The much-ballyhooed facility was heralded by President Donald Trump and then-Wisconsin Gov. Scott Walker as a once-in-a-generation opportunity to return manufacturing to the Midwest and the United States. Now the plan no longer includes manufacturing.
MADISON, Wis. (AP) — Electronics giant Foxconn reversed course and announced Wednesday that the huge Wisconsin plant that was supposed to bring a bounty of blue-collar factory jobs back to the Midwest — and was lured with billions in tax incentives — will instead be primarily a research and development center staffed by scientists and engineers.
The move was decried in some quarters as a case of bait-and-switch by the Taiwan-based company, which originally planned to build high-tech liquid crystal display screens in a project President Donald Trump had proudly pointed to as a sign of a resurgence in American manufacturing.
In a statement, Foxconn said it remains committed to Wisconsin and the creation of 13,000 jobs as promised. But because the global market environment that existed when the $10 billion project was announced in 2017 has shifted, “this has necessitated the adjustment of plans for all projects.”
“This news is devastating for the taxpayers of Wisconsin,” said Wisconsin Assembly Minority Leader Gordon Hintz, a Democrat. “We were promised manufacturing jobs. We were promised state-of-the-art LCD production. … And now, it appears Foxconn is living up to their failed track record in the U.S. — leaving another state and community high and dry.”
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Economic development officials and other supporters of the project urged patience, saying Foxconn still plans to invest what it promised. The White House had no immediate comment.
Foxconn, a major supplier to Apple, is the world’s largest contract maker of electronics.
Louis Woo, special assistant to Foxconn’s CEO, was quoted as telling Reuters that it is scaling back and possibly shelving plans to build display screens in Wisconsin because “we can’t compete.”
Woo said that instead of a factory, Foxconn wants to create a “technology hub,” with about three-quarters of the jobs in research and development and design. Those jobs typically go to college graduates. The plant is under construction and scheduled to open in 2020.
Marc Levine, senior fellow and founding director of the University of Wisconsin-Milwaukee’s Center of Economic Development, called it “one enormous bait-and-switch.” And he scoffed at the idea that Foxconn, known for manufacturing, could transform into a research and development giant.
“That’s simply not what Foxconn is,” Levine said in an email. “So the notion that there will be 13,000 research jobs at Foxconn is highly, highly unlikely.”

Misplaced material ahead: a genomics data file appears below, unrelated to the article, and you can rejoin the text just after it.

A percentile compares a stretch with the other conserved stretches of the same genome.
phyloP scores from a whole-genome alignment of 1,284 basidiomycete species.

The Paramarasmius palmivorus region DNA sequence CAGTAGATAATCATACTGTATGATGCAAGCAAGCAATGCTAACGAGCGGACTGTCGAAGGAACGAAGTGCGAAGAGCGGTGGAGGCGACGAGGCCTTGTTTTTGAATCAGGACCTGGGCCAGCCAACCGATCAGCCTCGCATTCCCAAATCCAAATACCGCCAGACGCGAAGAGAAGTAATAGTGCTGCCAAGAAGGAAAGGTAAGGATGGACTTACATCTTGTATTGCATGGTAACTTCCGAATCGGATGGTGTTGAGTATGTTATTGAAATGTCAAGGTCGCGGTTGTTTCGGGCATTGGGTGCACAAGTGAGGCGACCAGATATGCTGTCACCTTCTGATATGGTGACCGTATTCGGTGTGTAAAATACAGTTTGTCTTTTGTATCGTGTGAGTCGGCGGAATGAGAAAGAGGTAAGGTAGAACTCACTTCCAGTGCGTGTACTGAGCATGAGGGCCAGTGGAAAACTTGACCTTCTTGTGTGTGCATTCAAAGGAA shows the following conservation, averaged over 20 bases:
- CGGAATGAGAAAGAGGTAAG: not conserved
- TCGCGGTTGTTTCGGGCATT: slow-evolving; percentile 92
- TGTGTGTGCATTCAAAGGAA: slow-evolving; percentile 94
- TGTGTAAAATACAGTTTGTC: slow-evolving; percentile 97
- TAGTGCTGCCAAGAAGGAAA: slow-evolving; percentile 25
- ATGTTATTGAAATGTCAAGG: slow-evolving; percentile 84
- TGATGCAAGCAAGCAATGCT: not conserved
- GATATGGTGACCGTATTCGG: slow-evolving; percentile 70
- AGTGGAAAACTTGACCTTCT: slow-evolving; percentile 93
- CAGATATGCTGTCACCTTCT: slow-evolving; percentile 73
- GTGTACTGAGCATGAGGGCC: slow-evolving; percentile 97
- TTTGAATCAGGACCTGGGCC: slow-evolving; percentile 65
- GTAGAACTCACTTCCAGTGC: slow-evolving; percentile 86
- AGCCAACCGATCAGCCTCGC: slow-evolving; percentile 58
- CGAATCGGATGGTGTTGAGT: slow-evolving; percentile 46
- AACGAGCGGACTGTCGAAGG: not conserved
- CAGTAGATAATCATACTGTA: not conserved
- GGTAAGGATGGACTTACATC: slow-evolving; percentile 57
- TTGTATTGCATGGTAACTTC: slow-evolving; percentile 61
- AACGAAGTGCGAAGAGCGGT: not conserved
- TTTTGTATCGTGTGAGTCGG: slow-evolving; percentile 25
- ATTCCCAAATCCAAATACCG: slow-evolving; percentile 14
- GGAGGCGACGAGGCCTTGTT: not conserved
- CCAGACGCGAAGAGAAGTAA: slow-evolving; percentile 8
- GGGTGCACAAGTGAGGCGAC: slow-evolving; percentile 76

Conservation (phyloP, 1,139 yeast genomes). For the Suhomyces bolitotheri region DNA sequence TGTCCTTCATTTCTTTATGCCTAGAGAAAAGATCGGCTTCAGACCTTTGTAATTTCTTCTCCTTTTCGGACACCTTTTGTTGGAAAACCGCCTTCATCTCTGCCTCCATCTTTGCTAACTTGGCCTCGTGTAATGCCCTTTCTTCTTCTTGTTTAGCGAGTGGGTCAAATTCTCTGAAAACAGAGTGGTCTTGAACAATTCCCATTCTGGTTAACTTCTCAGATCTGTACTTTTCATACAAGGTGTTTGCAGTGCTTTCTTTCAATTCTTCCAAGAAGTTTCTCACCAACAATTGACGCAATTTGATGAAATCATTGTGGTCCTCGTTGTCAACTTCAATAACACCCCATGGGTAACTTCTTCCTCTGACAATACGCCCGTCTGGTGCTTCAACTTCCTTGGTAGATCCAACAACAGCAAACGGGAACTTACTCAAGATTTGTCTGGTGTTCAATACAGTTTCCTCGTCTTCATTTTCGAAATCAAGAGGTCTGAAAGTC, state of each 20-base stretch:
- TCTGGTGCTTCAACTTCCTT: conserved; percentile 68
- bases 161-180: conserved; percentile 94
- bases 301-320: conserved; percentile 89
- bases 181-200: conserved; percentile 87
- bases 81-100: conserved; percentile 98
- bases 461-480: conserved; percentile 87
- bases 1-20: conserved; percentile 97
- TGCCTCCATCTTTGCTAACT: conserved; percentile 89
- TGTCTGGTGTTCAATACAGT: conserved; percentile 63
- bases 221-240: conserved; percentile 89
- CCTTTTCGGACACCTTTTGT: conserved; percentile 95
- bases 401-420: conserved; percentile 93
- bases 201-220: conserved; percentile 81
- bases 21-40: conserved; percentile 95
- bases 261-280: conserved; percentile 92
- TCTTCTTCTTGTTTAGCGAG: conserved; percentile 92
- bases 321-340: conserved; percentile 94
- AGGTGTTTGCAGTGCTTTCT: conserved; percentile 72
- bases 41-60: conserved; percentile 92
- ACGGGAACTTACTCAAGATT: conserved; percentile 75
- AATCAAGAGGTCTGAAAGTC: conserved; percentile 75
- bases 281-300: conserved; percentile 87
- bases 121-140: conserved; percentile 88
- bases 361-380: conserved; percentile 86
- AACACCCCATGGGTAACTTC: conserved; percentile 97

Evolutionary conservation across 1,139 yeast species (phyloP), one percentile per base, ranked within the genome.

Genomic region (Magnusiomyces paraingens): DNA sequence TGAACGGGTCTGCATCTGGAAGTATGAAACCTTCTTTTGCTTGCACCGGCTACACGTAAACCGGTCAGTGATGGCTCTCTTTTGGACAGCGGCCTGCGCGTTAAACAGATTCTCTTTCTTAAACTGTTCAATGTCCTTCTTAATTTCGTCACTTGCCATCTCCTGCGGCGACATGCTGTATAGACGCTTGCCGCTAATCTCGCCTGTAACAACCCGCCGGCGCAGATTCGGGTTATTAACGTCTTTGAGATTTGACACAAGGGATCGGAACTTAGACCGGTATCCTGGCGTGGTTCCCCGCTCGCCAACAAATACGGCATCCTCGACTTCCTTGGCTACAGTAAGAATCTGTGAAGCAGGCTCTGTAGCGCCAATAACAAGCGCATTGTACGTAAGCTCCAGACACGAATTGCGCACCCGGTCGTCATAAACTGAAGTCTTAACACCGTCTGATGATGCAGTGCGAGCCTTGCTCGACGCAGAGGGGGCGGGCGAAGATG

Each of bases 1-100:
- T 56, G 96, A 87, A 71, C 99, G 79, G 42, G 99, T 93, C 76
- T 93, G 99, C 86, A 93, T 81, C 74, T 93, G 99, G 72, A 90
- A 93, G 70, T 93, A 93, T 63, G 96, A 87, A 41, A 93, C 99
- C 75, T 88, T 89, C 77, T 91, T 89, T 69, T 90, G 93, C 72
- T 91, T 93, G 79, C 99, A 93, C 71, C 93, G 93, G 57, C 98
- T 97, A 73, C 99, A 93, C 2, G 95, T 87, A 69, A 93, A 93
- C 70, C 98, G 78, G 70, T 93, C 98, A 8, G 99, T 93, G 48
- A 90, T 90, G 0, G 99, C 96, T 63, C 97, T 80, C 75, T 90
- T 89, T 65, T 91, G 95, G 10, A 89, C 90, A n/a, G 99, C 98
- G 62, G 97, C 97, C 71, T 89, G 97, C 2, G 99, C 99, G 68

The company initially billed the massive 20 million-square-foot (1.86 million-square-meter) Wisconsin complex as its first North American manufacturing site for the next generation of display panels to be used in a wide variety of products, including large-screen TVs, self-driving cars, notebooks and other monitors.
Wisconsin state and local governments promised roughly $4 billion to Foxconn, the richest incentive package in state history and the biggest pledged by a state to a foreign corporation in U.S. history. Foxconn was required to invest $10 billion and create 13,000 jobs to get the full incentives.
It had already fallen short last year, hiring 178 full-time employees rather than the 260 targeted, and failed to earn a state tax credit worth up to $9.5 million.
Former Gov. Scott Walker, the Republican who brokered the deal, emphasized in a tweet Wednesday that Foxconn earns tax credits only for actual investment and job creation. “No jobs/investment? No credits. Period,” Walker tweeted.
Republican legislative leaders who pushed the project blamed new Democratic Gov. Tony Evers for Foxconn’s change in plans. They said he had created an air of economic uncertainty by supporting elimination of a manufacturing tax credit program.
Evers was critical of Foxconn in the campaign against Walker but did not pledge to undo the deal. His top aide Joel Brennan said that the administration was surprised by the news from Foxconn. He did not address the accusations Evers was to blame.
Democratic critics said the incentives promised to Foxconn were too rich, and they questioned whether the company would ever fulfill its promises.
The president of Wisconsin’s Technology Council, Tom Still, said he is not surprised Foxconn wants to change course since televisions are becoming less expensive and iPhone sales are declining.
Still, whose group nurtures technology in Wisconsin, said Foxconn can succeed if the plant becomes more research-oriented because its areas of interest match up with Wisconsin’s strengths, such as robotics, medical imaging and industrial imaging.
Last summer, Trump highlighted his economic policies at a groundbreaking event for the Foxconn complex.
“Made in the USA: It’s all happening and it’s happening very, very quickly,” the president said in June after visiting the Foxconn site. “Today we’re seeing the results of the pro-America agenda.”
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Associated Press writers Darlene Superville in Washington and Ivan Moreno in Milwaukee contributed to this report.